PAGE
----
5 Common Types of Yoga Explained

This weekend I was on a spin bike with a friend visiting me in Nicaragua and she asked me to explain the difference between all these different types of yoga. Many people may be from smaller areas where there is only one yoga class in town but some people head to the gym and look at a schedule covered in different types or are trying to find a good deal on Groupon but have no idea what they are getting themselves into.

When you are just getting into yoga it is hard to know what class to try out. My recommendation is to try as many as possible so that you can find the one that suits you right. There are so many different styles and teachers, it’s important not to go to one class you may not like and completely give up. This brief guide will help you understand the differences between five common styles, so you know what you are getting yourself into before you walk into class. 

1. Ashtanga 
Ashtanga is based on ancient yoga teachings and was brought to the West by Pattabhi Jois in the 1970s. It’s a rigorous style of yoga which follows a specific sequence of postures, and links every movement to a breath. You may also hear the terms vinyasa or power yoga which are both similar to ashtanga. The main difference being ashtanga always performs the exact same poses in the exact same order; while vinyasagives instructors the ability to put their own spin on it, making every class unique and different instead of sticking to the same sequence every time. This is a hot, sweaty, physically demanding practice. 

2. Bikram/Hot Yoga 
Approximately 30 years ago, Bikram Choudhury developed this school of yoga where classes are held in artificially heated rooms. In a Bikram class, you will work your way through a series of 26 poses that are always taught in the same sequence. Bikram trademarked his sequence but other teachers wanted to create their own, so it has to be called Hot Yoga instead of Bikram. You will sweat a ton in these classes and leave drenched.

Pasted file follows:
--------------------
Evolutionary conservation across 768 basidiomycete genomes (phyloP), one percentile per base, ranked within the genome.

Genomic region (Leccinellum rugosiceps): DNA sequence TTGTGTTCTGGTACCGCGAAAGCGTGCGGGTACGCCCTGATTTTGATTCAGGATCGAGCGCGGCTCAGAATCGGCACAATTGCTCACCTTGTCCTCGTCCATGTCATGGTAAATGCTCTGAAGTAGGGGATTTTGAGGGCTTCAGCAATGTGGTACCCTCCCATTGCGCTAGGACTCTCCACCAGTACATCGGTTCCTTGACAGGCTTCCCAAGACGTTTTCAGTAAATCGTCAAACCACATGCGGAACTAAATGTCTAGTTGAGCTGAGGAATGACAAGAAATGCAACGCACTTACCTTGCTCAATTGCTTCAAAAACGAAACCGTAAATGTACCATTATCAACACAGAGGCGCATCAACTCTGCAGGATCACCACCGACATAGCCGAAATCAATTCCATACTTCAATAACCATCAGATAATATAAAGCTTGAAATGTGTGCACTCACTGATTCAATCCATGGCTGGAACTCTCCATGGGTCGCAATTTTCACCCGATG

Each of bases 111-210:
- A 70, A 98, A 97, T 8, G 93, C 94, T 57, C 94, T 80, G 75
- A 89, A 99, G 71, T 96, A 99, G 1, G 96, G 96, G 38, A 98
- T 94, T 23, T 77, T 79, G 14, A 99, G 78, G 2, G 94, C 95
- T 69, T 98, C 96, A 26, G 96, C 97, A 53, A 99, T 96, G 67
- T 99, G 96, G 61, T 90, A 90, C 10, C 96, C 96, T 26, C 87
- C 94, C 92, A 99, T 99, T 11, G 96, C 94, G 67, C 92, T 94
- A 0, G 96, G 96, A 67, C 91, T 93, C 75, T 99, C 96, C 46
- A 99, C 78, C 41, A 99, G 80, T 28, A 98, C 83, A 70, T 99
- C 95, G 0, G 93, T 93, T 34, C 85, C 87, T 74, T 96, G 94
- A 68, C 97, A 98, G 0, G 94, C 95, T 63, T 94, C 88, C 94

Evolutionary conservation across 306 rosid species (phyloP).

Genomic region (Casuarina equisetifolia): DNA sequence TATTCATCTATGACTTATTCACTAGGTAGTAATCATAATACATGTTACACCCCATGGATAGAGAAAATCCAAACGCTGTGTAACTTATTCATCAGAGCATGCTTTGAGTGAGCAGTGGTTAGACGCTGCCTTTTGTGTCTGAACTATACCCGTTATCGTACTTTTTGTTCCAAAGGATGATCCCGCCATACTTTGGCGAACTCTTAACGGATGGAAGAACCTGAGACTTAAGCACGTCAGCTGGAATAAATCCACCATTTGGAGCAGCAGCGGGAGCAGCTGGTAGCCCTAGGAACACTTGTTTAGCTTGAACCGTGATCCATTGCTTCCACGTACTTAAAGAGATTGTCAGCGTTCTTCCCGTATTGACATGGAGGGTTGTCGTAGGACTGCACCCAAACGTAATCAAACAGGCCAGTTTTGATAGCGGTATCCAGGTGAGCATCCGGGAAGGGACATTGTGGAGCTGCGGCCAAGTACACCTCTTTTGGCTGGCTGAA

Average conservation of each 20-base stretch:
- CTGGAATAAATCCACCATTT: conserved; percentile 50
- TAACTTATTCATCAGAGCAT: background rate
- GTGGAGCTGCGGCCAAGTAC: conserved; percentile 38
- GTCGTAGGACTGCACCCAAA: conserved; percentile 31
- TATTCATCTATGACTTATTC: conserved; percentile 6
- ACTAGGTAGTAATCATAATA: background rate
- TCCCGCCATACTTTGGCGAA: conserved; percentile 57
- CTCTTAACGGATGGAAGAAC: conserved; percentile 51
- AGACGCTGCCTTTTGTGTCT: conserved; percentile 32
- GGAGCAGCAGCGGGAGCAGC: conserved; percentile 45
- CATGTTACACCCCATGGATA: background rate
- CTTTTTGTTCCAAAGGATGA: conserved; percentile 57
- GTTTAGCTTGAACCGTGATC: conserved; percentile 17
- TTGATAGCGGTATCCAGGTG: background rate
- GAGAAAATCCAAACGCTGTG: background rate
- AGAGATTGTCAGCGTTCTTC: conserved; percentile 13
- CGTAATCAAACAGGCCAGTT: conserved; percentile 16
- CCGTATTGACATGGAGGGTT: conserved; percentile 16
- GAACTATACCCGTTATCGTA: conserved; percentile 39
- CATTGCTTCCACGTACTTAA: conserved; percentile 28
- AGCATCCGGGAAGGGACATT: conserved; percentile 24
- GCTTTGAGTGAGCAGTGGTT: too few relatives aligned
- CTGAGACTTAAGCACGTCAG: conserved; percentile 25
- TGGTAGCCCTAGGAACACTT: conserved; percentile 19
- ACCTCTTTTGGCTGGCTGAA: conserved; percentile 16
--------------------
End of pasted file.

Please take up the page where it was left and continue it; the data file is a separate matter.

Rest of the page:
3. Hatha 
Hatha yoga is a generic term referring to any type of yoga which teaches physical postures. Nearly every type of yoga class taught in the West is hatha yoga. When a class is marketed as hatha, it generally means you will get a gentle introduction to the most basic yoga postures. You probably won’t work up a sweat in a hatha yoga class, but you should end up leaving class feeling longer, looser, and more relaxed.  

4. Iyengar 
Iyengar is a very meticulous style of yoga¬†which pays attention to finding the proper alignment in a pose. In order to help each student find the proper alignment, an Iyengar studio will stock a wide array of yoga props ‚ÄĒ blocks, blankets, straps, chairs, bolsters, and a rope wall are all common. Poses are held for a longer amount of time trying to find and hold the perfect alignment. You will be amazed to discover how physically and mentally challenging it is to stay put. Iyengar teachers undergo comprehensive training so if you have an injury or chronic condition, Iyengar is probably your best choice to ensure you get the knowledgeable instruction you need. Many styles of yoga training do not go over injuries at all, so if you have an injury, ask your teacher in advance to be sure¬†you are trying a style that is not Iyengar.¬†

5. Restorative/Yin 
Restorative yoga is a wonderful way  to relax your body and soothe your mind. Restorative classes use blankets, bolsters and blocks to prop students in passive stretches so that the body can experience the benefits of a pose without having to exert any effort. A good restorative class is more rejuvenating than a nap! 

*So what type of yoga is the best? Well…there is no perfect answer to that. What type of yoga should YOU do? You guessed it…there is no perfect answer to that either! Honestly the type you tend to shy away from is most likely the one you need. If you are a bit of a couch potato and like to rest you will probably be drawn to the restorative class where you get to lay around, propped up by pillows, being completely supported in every stretch; however, what you really need is more of an ashtanga class to get your body moving and work up a little sweat. If you are a type A personality who loves to sweat you are probably going to be drawn towards the hot yoga; however, what you actually need is the restorative class to help you slow down mentally and physically. Once you find a style you enjoy make sure you try out some different teachers too. Ultimately all yoga is good for you so you should just go to the one you enjoy and will attend the most often.  


2 thoughts on “5 Common Types of Yoga Explained

    • It’s pretty amazing! Part of me enjoys the purity of a traditional class but some instructors have created some really great methods and sequences now that we know more about anatomy and physiology.


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